Okay, it’s not such a great photo of my new bike. But it’s a fabulous pic of Arya praying to Ceiling Cat to please let this be the last time she’s forced to look cute in Beth’s new bike basket.
Here’s me on my new Giant Suede DX W 21-speed women’s bike with upright handlebars and nice wide padded seat. That’s what I’m talkin’ about. A bike I will actually ride.
Yes, I’m all about buying used. When my computer monitor died, I replaced it with a used one. When my hair dryer died, I learned how to fix it. When we’ve needed cat supplies or a kitchen door, we checked out Craigslist and Freecycle and Urban Ore. And I can’t even remember the last time I bought clothes that someone else hadn’t previously worn. But buying a bike was different.
Michael, a former bike messenger and owner of 5 or 6 bikes, has from time to time found used bikes for me and fixed them up. And they would collect dust. Oh, I did try to ride them at first. But I always felt like I was going to fall off. I was leaning too far forward. Or there was a bar in my way. Or I couldn’t get the seat adjusted right. Or riding for half an hour left my butt sore for three days. For whatever reason, these bikes felt like they were made for someone else’s body.
What’s the use of having an environmentally correct used bike that never gets ridden? I decided that if I ever found the perfect bike for me, I’d buy it, whether it was new or used.
Well, the first time I test-rode the Suede, which was recommended by Michael’s sister (Thanks!), I knew I’d found it. I experienced not a second of fear or awkwardness on this bike. In fact, I felt like I was 10-years old again riding my bike at my grandparent’s house during summer vacation. (Except that back then, no one wore a helmet or worried much about a locks.) I’m not a racer or a mountain biker. I just want to get around town and ride places for which I might otherwise rent a Zip Car or take a cab.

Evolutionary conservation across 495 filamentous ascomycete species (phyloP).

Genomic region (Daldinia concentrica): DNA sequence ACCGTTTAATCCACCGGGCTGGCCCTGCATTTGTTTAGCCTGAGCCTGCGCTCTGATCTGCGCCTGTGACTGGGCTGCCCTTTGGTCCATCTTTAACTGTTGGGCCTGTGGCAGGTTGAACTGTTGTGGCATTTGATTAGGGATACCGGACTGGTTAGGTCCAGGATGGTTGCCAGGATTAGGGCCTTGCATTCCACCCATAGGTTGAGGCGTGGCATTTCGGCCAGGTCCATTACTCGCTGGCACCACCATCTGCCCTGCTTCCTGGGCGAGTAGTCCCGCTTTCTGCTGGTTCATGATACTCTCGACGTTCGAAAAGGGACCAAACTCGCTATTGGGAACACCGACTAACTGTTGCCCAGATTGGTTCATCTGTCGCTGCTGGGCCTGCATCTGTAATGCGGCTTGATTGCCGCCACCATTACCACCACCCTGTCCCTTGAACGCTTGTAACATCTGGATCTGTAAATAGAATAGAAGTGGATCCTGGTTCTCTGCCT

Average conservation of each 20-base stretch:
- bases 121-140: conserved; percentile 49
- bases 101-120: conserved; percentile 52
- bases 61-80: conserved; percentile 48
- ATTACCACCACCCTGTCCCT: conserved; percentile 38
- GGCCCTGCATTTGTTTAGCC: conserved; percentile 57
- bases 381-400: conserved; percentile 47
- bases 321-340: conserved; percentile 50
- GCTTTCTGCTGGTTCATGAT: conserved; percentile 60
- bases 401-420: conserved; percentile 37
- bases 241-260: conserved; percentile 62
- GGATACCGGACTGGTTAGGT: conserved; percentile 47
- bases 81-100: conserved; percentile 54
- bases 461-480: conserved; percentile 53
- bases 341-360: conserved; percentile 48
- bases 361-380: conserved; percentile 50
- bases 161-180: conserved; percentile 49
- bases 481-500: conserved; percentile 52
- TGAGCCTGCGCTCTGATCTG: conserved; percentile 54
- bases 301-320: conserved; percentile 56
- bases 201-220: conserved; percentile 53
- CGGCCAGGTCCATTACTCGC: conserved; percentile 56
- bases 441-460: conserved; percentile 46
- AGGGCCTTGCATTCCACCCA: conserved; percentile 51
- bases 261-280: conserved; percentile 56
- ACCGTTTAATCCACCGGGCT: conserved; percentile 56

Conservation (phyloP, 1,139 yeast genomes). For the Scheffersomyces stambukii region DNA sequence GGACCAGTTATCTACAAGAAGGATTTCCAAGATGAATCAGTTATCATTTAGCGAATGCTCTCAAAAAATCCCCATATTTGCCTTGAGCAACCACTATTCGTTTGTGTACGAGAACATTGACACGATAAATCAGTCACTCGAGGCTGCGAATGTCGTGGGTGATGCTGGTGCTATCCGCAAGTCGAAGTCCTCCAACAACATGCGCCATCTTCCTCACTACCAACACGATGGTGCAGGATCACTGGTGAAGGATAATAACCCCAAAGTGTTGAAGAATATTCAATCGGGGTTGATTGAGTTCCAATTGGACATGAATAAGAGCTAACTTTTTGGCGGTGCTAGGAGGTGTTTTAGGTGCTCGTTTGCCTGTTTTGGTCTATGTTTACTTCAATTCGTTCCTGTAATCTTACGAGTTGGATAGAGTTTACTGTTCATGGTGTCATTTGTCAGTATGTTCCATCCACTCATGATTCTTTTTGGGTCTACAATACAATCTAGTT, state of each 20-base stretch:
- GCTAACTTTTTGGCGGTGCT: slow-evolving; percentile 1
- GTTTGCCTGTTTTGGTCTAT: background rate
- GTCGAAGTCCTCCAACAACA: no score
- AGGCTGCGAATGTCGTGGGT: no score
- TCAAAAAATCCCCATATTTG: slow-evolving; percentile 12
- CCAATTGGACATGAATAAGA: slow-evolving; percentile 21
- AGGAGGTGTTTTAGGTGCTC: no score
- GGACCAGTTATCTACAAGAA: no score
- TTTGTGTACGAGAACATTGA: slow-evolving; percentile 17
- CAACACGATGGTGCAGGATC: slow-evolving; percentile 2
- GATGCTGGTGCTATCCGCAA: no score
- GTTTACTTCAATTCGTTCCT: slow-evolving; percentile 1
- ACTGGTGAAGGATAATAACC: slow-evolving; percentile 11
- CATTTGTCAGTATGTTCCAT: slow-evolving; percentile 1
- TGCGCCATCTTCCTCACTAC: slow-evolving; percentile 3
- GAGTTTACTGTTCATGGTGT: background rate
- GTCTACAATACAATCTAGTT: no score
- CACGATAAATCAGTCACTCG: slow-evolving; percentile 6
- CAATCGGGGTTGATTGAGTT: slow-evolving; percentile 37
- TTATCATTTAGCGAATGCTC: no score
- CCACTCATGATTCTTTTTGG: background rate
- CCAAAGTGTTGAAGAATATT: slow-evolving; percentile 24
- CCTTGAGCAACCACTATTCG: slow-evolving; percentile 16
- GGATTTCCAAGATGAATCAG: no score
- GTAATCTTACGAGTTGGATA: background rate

After picking up the bike on Sunday, Michael and I rode to downtown Berkeley to see a movie. We got there in 15 minutes! And honestly, I didn’t want to stop riding. I could have ridden all day, just like I used to do as a kid, for the sheer joy of feeling the wind on my face. I’m thrilled about this bike, and a little sad that I feel the need to bend over backwards justifying my decision to buy it new. On Friday, Crunchy Chicken wondered if going “no ‘poo” wasn’t hairshirt environmentalism. Not to me. But this agonizing over the nuances of even the decisions that feel right, that’s what I’d call hairshirt environmentalism, and I think I’m going to stop engaging in it right now and go ride my bike.
Oh, and P.S. That metal basket, which I bought separately, easily detaches and has a handle so I can take it to the farmer’s market or into the grocery store with me. Very cool, huh?